On the irrelevance of insider trading for managerial compensation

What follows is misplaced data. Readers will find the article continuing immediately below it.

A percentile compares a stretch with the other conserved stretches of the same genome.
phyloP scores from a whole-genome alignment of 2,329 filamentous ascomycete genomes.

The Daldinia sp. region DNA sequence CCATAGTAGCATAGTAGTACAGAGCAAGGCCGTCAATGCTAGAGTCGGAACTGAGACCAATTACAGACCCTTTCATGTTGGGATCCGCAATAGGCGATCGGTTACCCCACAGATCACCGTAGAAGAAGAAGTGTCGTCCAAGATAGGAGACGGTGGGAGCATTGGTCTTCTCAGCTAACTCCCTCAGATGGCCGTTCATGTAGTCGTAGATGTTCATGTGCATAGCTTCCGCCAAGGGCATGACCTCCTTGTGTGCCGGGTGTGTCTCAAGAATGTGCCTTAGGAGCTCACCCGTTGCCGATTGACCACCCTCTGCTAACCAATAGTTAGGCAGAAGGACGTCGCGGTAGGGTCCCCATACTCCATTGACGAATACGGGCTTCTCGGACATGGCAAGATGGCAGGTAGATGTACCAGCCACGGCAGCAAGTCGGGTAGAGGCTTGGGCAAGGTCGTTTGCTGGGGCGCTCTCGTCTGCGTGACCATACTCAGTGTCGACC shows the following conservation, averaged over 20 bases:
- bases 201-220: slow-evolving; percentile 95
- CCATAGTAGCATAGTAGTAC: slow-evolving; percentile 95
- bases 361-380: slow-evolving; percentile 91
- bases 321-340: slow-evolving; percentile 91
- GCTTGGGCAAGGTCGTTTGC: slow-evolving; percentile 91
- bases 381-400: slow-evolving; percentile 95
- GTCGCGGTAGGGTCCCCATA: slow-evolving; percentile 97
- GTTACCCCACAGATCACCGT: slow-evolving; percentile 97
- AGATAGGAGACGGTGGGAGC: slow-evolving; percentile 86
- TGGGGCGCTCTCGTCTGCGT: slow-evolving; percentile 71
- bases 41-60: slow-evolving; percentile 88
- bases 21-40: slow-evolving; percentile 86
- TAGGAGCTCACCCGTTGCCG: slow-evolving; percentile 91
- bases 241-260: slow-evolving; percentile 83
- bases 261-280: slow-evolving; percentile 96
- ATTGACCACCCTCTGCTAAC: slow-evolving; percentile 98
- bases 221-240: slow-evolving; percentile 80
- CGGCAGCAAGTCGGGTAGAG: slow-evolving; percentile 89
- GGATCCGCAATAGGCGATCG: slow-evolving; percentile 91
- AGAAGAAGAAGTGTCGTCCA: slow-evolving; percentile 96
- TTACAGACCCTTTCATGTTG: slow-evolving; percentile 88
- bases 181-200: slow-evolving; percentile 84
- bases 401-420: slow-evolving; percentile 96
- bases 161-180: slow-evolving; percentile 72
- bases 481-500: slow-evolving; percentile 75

We examine changes in the compensation of CEOs of German firms after the prohibition of insider trading (IT) in 1994 to test whether IT is a relevant compensation device. While we find that the performance elasticity of explicit CEO pay slightly increases subsequent to the IT law adoption for non-financial firms indicating an incentive-substitution effect, the overall change in levels seems modest. We explore the hypothesis that compensation for forgone IT profits in general is small because typically, firms lack at least one of the two necessary conditions for profitable IT: the existence of a liquid stock market imposing low costs of transactions and the presence of a small number of co-insiders, preventing the information rent to be competed away. Based on a difference-in-difference estimation, we indeed find that explicit pay increases more strongly for intensely traded firms and decreases for non-financial firms and insurance companies with a higher number of co-insiders. The combined effect is relatively small except for firms with the most liquid shares.
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